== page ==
Summer Food Safety Tips To Keep You From the Hospital


A trip to the hospital is a sure way to ruin a great day of outside fun.  Summer brings warm weather, more daylight, hours spent outside, dips in the pool and backyard barbecues.  Unfortunately, food poisoning all too often accompanies the outdoor activities due to improper handling of the food.  Fortunately, the USDA has provided information on summer food safety tips to keep you from the hospital.

It’s important to keep things clean.  Salmonella and other nasty bacteria enjoy the warm summer weather also. The heat provides the perfect environment to allow bacteria and other pathogens to multiply rapidly.  The first step in food safety is to start with clean hands and surfaces.  Wash your hands frequently while cooking, then make sure your counter tops, cutting boards and sink are all clean and disinfected.  Continue to clean services throughout the food preparation process.

To prevent cross-contamination, keep meat and any tools meat touches away from other foods.  Use separate cutting boards, knives and utensils for handling meat.

Marinade can be full of bacteria.  Never leave meat out on the counter to defrost or while marinating.  Thaw and marinate in the refrigerator.  Put some of the fresh marinade aside before pouring it on the meat to use while grilling.   Never use the marinade the raw meat has been soaking in for cooking.

Important summer food safety tips to keep you from the hospital include basic rules for grilling.  A meat thermometer is crucial to ensure food is cooked enough to kill bacteria.  Hamburgers, hot dogs and poultry need to be at least 160 degrees.  Fish and all other cuts of meat should be at least 145 degrees. Preheat the grill twenty to thirty minutes before cooking your food.  Reduce grilling time by partially cooking food by boiling or microwaving first.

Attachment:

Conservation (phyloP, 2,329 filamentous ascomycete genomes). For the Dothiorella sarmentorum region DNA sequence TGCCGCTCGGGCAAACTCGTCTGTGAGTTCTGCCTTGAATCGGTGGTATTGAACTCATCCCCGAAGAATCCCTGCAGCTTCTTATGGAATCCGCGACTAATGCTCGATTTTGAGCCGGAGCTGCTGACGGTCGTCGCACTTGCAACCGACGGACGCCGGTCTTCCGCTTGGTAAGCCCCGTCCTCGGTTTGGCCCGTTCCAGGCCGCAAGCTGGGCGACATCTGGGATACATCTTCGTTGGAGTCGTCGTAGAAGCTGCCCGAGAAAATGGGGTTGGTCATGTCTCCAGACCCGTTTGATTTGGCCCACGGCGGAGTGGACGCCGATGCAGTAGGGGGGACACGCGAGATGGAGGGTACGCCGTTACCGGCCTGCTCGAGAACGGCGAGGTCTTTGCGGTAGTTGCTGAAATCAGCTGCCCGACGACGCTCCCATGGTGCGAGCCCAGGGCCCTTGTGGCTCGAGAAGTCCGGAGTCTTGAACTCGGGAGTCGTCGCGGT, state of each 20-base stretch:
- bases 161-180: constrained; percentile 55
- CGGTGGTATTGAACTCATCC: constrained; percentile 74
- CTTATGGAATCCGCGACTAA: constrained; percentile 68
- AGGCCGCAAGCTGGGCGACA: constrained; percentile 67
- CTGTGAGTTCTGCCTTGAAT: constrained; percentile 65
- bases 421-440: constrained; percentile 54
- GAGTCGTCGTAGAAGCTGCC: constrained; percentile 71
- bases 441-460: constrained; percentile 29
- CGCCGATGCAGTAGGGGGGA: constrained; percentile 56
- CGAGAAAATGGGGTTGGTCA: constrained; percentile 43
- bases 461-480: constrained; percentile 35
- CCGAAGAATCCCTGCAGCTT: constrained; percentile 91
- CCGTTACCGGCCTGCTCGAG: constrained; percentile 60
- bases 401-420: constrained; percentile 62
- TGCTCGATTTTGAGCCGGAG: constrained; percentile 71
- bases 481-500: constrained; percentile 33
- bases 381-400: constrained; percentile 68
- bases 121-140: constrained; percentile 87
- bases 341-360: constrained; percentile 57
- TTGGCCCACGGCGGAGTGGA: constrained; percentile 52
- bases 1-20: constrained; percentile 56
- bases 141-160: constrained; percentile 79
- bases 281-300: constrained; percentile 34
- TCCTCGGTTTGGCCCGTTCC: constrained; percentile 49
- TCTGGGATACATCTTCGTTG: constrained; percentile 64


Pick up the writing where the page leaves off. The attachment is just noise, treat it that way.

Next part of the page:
Don’t inadvertently put cooked meat back on the same plate that held raw food. Follow the same rules for clean surfaces, hand washing and avoiding cross-contamination when cooking outside as when cooking inside.

Keeping hot foods hot and cold foods cold is a must to prevent bacteria from forming.  When grilling at home, place cooked food back in the oven at 200 degrees to keep it warm until serving.  If grilling away from home, keep food on the side of the grill away from heat to keep it warm.

Use coolers to store cold foods while outside.  Keep the cooler in the shade.  The cooler should be filled to capacity as full coolers are most effective.  Use ice or ice packs to fill it.  A separate cooler should be used for drinks as the frequent opening to get beverages lowers the temperature to unsafe levels for keeping food cold.

Foods should never be out of the fridge for over an hour, regardless of their proper temperature, so pack up all leftovers promptly.

It’s a myth that mayo based foods such as potato salad and cole slaw are more dangerous to consume tat summer gatherings than salads with an oil based dressing.  Bacteria will grow and thrive on any food that gets too warm.  Keep any perishable foods at the correct temperature to avoid this, no matter what dressing is used.

Following these guidelines will keep you and your loved ones from getting food poisoning this summer.  One of the most important summer food safety tips to keep you from the hospital is when in doubt, throw it out.  Never take chances when it comes to food safety.

by Rachael Moshman

Mayo Clinic
Real Simple

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